In soilless hydroponics systems, the cache of nutrients in the soil is nonexistent, making it critical plants receive all of their resources through the solution circulating through their root zone.
This heavy reliance on a nutrient supply necessitates mixing and maintaining the perfect hydroponic nutrient solution for vigorous plant growth.
To make your own hydroponics nutrient solution for your growing system, it’s important to understand the influence nutrients have on plant growth and what nutrients are responsible for certain plant functions, what options are available for fertilizer sources, the impact water quality plays on the solution, and why parameters such as electrical conductivity, pH, and solution temperature are important.
The awareness of these concepts will give you the foundation to manage your hydroponics system successfully.
The Importance of Plant Essential Nutrients
All plants need certain nutrients for growth. These nutrients are considered plant essential and have specific roles within the plant. If any of the nutrients are deficient plant growth will be affected in some capacity; hence why you need to mix a perfect nutrient solution providing all of these nutrients.
Plant essential nutrients are classified as either macronutrients or micronutrients, based upon the relative concentration within plant tissue.
Regardless of their concentration within the plant they are all equally important.
Found in larger amounts within the plants, macronutrients are often involved in major plant process such as photosynthesis or are key structural components at the cellular level.
Plant essential macronutrients include nitrogen, phosphorus, potassium, calcium, magnesium, and sulfur.
Nitrogen is considered the most key nutrient needed for plant growth. Its main responsibility in the plant is regulating vegetative growth.
Nitrogen is assimilated into amino acids, the building blocks of protein, it is a major component of chlorophyll, and it is necessary for many of the plant’s enzymatic reactions.
Phosphorus is a structural component in DNA and RNA and is needed for root growth and flowering.
Potassium isn’t a component of any plant parts, but functions by activating the enzymatic reactions that occur, making it imperative for the overall health of the plant.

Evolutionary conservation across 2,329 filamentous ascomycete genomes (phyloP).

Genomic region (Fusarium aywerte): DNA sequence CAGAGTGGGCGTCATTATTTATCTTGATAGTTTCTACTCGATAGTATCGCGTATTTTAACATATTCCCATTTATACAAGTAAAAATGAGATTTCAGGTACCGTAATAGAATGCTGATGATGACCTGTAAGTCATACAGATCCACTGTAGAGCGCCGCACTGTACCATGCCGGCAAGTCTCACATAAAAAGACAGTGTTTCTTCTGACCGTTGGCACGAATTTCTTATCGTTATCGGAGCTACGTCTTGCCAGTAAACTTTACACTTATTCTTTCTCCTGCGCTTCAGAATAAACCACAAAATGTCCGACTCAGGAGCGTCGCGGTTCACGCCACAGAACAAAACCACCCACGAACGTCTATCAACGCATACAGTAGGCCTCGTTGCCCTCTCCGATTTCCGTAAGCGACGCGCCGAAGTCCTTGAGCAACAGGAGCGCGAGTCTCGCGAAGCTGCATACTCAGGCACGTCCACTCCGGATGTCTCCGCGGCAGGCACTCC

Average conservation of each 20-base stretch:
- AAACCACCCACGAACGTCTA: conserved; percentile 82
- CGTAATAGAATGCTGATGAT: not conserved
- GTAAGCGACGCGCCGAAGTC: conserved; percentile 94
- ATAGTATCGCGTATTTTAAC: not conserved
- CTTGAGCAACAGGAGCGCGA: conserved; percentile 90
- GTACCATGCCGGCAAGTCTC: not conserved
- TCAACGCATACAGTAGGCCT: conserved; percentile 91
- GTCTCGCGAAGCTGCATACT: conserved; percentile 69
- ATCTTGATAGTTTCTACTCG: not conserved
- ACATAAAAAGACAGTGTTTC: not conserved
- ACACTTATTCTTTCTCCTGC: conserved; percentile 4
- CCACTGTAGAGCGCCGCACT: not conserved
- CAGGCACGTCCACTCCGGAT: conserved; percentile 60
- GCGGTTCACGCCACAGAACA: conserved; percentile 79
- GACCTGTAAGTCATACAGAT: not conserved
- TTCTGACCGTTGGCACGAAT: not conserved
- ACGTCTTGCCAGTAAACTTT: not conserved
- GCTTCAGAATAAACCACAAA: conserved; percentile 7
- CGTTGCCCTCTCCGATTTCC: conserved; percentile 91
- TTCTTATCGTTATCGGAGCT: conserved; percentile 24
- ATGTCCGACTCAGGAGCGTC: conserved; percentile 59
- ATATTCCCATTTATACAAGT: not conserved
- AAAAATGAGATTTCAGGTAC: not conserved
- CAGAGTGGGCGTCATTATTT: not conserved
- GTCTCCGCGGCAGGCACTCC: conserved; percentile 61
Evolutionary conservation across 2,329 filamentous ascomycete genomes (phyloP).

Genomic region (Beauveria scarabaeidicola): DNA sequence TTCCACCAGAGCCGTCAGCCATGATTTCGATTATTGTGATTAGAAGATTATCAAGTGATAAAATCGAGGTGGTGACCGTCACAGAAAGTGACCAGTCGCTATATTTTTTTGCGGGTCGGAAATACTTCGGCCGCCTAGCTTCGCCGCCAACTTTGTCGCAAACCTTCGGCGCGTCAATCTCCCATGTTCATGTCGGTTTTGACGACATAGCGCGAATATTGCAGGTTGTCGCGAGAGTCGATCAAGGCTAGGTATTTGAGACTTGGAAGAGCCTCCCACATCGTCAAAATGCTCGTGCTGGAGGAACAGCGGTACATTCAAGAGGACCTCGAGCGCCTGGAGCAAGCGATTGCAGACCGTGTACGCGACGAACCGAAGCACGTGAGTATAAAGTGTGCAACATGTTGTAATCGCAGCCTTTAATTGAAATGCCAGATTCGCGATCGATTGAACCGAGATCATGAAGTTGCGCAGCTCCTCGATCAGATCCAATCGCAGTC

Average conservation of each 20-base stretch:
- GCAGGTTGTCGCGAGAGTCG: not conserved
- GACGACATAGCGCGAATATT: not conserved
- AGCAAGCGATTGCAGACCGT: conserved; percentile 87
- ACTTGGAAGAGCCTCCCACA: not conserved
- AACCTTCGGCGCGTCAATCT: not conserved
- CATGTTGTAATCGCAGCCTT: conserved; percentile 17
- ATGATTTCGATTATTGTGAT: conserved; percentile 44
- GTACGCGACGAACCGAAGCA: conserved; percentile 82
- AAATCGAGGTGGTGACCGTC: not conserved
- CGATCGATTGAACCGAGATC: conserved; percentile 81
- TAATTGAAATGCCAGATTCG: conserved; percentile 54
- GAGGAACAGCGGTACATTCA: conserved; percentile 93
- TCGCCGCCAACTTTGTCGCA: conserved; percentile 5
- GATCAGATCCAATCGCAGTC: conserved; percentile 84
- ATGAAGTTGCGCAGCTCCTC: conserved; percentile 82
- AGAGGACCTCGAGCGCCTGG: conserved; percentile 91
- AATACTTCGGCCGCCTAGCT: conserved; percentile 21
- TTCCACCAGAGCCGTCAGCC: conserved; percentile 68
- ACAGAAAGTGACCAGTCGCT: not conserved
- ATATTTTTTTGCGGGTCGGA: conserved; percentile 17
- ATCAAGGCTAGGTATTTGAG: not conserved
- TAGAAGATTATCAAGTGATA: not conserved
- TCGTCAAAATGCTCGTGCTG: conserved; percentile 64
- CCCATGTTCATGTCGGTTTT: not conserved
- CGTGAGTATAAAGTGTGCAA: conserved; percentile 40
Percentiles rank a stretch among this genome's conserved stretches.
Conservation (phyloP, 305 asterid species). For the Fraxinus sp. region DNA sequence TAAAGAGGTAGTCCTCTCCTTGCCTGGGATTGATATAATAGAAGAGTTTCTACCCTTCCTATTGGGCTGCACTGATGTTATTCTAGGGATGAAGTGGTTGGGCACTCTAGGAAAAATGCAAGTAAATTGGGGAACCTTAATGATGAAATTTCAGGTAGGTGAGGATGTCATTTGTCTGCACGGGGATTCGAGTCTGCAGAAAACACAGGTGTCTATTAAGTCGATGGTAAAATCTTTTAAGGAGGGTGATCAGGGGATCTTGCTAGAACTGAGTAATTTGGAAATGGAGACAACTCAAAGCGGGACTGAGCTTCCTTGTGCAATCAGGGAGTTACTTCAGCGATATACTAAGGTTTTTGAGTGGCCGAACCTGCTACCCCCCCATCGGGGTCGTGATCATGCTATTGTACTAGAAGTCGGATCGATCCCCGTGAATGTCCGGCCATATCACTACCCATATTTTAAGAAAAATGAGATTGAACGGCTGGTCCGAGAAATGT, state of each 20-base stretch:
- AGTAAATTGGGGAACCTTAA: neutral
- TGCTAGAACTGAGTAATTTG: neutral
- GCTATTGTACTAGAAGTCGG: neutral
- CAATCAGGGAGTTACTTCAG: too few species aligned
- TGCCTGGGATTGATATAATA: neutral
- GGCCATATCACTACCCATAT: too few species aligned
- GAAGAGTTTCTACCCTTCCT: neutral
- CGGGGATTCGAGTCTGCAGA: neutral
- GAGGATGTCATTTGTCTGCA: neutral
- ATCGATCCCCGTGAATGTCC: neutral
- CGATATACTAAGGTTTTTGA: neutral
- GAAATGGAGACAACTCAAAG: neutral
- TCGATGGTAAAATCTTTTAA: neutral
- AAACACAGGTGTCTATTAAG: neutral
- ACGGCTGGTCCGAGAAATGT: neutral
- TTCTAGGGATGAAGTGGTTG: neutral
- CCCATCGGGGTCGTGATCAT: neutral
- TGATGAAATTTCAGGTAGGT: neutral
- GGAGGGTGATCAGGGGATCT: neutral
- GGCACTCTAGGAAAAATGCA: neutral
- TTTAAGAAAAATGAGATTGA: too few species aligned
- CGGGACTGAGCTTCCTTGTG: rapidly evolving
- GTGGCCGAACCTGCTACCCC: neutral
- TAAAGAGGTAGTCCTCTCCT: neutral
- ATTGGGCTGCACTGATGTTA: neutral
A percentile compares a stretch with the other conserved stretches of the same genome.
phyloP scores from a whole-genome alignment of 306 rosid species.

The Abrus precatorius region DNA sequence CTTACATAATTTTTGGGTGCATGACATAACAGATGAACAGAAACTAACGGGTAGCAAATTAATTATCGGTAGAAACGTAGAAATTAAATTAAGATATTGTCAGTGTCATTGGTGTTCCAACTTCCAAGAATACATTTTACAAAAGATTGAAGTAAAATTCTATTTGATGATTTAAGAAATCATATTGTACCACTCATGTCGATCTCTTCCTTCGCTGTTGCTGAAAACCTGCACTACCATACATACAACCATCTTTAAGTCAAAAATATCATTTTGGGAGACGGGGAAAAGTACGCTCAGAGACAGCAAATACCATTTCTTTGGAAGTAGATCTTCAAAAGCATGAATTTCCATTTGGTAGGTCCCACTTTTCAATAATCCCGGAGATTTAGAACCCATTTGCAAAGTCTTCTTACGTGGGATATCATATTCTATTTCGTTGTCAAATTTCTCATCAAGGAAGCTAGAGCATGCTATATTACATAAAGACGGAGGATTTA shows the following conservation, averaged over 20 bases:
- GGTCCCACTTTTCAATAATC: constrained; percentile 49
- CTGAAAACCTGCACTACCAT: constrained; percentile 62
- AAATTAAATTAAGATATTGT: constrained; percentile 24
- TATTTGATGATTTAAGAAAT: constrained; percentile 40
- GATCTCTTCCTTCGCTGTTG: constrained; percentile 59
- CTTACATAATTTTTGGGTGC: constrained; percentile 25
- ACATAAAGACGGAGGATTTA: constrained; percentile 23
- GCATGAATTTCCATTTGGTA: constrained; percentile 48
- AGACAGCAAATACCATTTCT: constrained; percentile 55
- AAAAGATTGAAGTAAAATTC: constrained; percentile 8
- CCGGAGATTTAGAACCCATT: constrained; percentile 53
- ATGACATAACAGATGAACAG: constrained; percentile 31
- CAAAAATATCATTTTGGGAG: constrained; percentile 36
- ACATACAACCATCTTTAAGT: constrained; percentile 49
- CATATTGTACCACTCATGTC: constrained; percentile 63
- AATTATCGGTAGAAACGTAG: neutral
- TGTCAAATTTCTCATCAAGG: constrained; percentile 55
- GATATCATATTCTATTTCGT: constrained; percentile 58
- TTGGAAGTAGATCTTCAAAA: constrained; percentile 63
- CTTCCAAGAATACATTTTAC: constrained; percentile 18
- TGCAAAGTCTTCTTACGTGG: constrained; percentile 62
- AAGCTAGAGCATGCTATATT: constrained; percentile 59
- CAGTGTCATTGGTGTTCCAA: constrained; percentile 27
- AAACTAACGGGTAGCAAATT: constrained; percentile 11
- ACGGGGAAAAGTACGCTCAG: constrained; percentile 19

Calcium holds together cell walls through the formation of calcium pectate, a pectin fiber. When deficient, new tissues exhibits distorted growth because of improper cell wall formation.
Magnesium is needed for many enzymes within the plant to function properly but its most important function is as the central, structural molecule in chlorophyll. Without chlorophyll plants cannot photosynthesize.
Sulfur is only required within plants in small amounts, but that doesn’t make it any less important than the other macronutrients. Through metabolic processes, plants break down sulfur into forms usable to build organic molecules such as vitamins and odoriferous compounds in onions and garlic.
The plant essential micronutrients are needed in much smaller quantities within plants, but their functions are just as critical as the macronutrients. Many of them function as activators of enzymatic reactions and include iron, manganese, copper, molybdenum, zinc, nickel, boron, and chlorine.
Even though these nutrients are needed in much smaller quantities, it’s important your hydroponics nutrient solution contains the correct ratio of micronutrients for plant growth.
Nutrient Solution Basics
Before making your hydroponics nutrient solution as a grower you should familiarize yourself with the fertilizers available for use, the importance of water quality, and why parameters such as electrical conductivity, pH and solution temperature are important.
There are many fertilizer sources on the market that will provide the plant essential macronutrients and micronutrients needed to mix your perfect hydroponics nutrient solution.
When it comes to choosing what sources to use you've different options to choose from, depending on your personal preference.
Conventional versus Organic Fertilizers
Conventional/inorganic fertilizers are made completely, or sometimes partially, from synthetic, manmade materials.
These inorganic fertilizers contain nutrients that are quickly available for the plants; quickly available nutrients mean plant deficiencies are fixed more rapidly, minimizing long-term effects. Inorganic fertilizers are cheaper to buy, and readily available for purchase.
Pros: Organic fertilizers are made from natural ingredients. They consist of the broken down remains of organisms or are a byproduct (i.e. waste) of the organisms themselves.
Cons: The downsides to organic fertilizers are a higher price tag, and nutrients are more slowly available for plant uptake after application.
Wet or Dry Fertilizers
Fertilizers come in either a granular or liquid form, both having their pros and cons.
Dry fertilizers are more economical to purchase and ship because their formulations don’t contain water.